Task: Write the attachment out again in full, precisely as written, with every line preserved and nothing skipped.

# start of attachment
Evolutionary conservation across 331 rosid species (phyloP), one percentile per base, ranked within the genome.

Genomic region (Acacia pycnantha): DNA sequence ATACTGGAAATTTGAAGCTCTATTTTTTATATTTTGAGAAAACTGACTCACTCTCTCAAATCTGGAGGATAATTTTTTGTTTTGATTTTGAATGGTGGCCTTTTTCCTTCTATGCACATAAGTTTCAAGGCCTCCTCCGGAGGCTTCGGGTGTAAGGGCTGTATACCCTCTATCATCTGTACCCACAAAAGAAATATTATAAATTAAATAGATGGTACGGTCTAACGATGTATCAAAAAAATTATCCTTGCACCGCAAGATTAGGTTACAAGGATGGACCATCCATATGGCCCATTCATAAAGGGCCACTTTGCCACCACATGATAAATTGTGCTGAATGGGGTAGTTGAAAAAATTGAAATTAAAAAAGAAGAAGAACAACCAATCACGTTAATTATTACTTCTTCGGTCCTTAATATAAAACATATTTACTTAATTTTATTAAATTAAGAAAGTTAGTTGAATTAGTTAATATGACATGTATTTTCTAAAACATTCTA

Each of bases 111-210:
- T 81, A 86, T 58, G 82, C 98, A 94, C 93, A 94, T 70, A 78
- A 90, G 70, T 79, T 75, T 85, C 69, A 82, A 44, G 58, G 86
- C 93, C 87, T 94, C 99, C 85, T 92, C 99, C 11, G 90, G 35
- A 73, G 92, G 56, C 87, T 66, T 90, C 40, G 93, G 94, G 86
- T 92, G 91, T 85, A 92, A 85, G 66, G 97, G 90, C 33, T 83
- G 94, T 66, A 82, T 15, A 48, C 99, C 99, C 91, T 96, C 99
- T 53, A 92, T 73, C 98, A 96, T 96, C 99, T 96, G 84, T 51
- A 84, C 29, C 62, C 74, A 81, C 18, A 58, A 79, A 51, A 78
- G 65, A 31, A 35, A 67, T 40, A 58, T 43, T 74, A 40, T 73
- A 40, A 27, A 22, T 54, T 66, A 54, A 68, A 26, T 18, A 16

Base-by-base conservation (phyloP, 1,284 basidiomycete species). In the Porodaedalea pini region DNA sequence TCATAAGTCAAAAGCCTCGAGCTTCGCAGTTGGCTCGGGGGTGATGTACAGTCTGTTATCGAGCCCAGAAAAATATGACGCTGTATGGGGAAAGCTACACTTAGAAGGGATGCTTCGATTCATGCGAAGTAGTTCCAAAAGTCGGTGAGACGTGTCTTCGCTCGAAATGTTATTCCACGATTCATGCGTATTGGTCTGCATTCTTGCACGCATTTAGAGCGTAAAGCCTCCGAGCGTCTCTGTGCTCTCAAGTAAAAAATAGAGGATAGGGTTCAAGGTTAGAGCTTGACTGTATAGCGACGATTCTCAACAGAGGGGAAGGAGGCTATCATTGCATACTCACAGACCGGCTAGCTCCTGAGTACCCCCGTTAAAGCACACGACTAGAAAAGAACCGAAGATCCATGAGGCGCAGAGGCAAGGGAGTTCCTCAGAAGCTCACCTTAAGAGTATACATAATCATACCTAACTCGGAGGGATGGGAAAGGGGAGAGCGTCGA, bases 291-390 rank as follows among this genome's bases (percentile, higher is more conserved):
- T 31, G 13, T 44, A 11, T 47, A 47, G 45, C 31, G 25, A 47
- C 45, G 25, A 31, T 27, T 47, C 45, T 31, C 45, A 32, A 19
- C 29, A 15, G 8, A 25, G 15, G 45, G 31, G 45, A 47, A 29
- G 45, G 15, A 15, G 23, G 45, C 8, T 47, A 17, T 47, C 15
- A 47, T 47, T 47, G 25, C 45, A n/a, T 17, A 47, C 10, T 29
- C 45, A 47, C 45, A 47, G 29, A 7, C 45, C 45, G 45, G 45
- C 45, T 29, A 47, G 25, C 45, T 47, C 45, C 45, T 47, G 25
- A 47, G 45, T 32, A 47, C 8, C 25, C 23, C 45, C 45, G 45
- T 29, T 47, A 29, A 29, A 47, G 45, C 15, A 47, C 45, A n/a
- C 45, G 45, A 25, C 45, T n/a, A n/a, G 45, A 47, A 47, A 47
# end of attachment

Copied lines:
Evolutionary conservation across 331 rosid species (phyloP), one percentile per base, ranked within the genome.

Genomic region (Acacia pycnantha): DNA sequence ATACTGGAAATTTGAAGCTCTATTTTTTATATTTTGAGAAAACTGACTCACTCTCTCAAATCTGGAGGATAATTTTTTGTTTTGATTTTGAATGGTGGCCTTTTTCCTTCTATGCACATAAGTTTCAAGGCCTCCTCCGGAGGCTTCGGGTGTAAGGGCTGTATACCCTCTATCATCTGTACCCACAAAAGAAATATTATAAATTAAATAGATGGTACGGTCTAACGATGTATCAAAAAAATTATCCTTGCACCGCAAGATTAGGTTACAAGGATGGACCATCCATATGGCCCATTCATAAAGGGCCACTTTGCCACCACATGATAAATTGTGCTGAATGGGGTAGTTGAAAAAATTGAAATTAAAAAAGAAGAAGAACAACCAATCACGTTAATTATTACTTCTTCGGTCCTTAATATAAAACATATTTACTTAATTTTATTAAATTAAGAAAGTTAGTTGAATTAGTTAATATGACATGTATTTTCTAAAACATTCTA

Each of bases 111-210:
- T 81, A 86, T 58, G 82, C 98, A 94, C 93, A 94, T 70, A 78
- A 90, G 70, T 79, T 75, T 85, C 69, A 82, A 44, G 58, G 86
- C 93, C 87, T 94, C 99, C 85, T 92, C 99, C 11, G 90, G 35
- A 73, G 92, G 56, C 87, T 66, T 90, C 40, G 93, G 94, G 86
- T 92, G 91, T 85, A 92, A 85, G 66, G 97, G 90, C 33, T 83
- G 94, T 66, A 82, T 15, A 48, C 99, C 99, C 91, T 96, C 99
- T 53, A 92, T 73, C 98, A 96, T 96, C 99, T 96, G 84, T 51
- A 84, C 29, C 62, C 74, A 81, C 18, A 58, A 79, A 51, A 78
- G 65, A 31, A 35, A 67, T 40, A 58, T 43, T 74, A 40, T 73
- A 40, A 27, A 22, T 54, T 66, A 54, A 68, A 26, T 18, A 16

Base-by-base conservation (phyloP, 1,284 basidiomycete species). In the Porodaedalea pini region DNA sequence TCATAAGTCAAAAGCCTCGAGCTTCGCAGTTGGCTCGGGGGTGATGTACAGTCTGTTATCGAGCCCAGAAAAATATGACGCTGTATGGGGAAAGCTACACTTAGAAGGGATGCTTCGATTCATGCGAAGTAGTTCCAAAAGTCGGTGAGACGTGTCTTCGCTCGAAATGTTATTCCACGATTCATGCGTATTGGTCTGCATTCTTGCACGCATTTAGAGCGTAAAGCCTCCGAGCGTCTCTGTGCTCTCAAGTAAAAAATAGAGGATAGGGTTCAAGGTTAGAGCTTGACTGTATAGCGACGATTCTCAACAGAGGGGAAGGAGGCTATCATTGCATACTCACAGACCGGCTAGCTCCTGAGTACCCCCGTTAAAGCACACGACTAGAAAAGAACCGAAGATCCATGAGGCGCAGAGGCAAGGGAGTTCCTCAGAAGCTCACCTTAAGAGTATACATAATCATACCTAACTCGGAGGGATGGGAAAGGGGAGAGCGTCGA, bases 291-390 rank as follows among this genome's bases (percentile, higher is more conserved):
- T 31, G 13, T 44, A 11, T 47, A 47, G 45, C 31, G 25, A 47
- C 45, G 25, A 31, T 27, T 47, C 45, T 31, C 45, A 32, A 19
- C 29, A 15, G 8, A 25, G 15, G 45, G 31, G 45, A 47, A 29
- G 45, G 15, A 15, G 23, G 45, C 8, T 47, A 17, T 47, C 15
- A 47, T 47, T 47, G 25, C 45, A n/a, T 17, A 47, C 10, T 29
- C 45, A 47, C 45, A 47, G 29, A 7, C 45, C 45, G 45, G 45
- C 45, T 29, A 47, G 25, C 45, T 47, C 45, C 45, T 47, G 25
- A 47, G 45, T 32, A 47, C 8, C 25, C 23, C 45, C 45, G 45
- T 29, T 47, A 29, A 29, A 47, G 45, C 15, A 47, C 45, A n/a
- C 45, G 45, A 25, C 45, T n/a, A n/a, G 45, A 47, A 47, A 47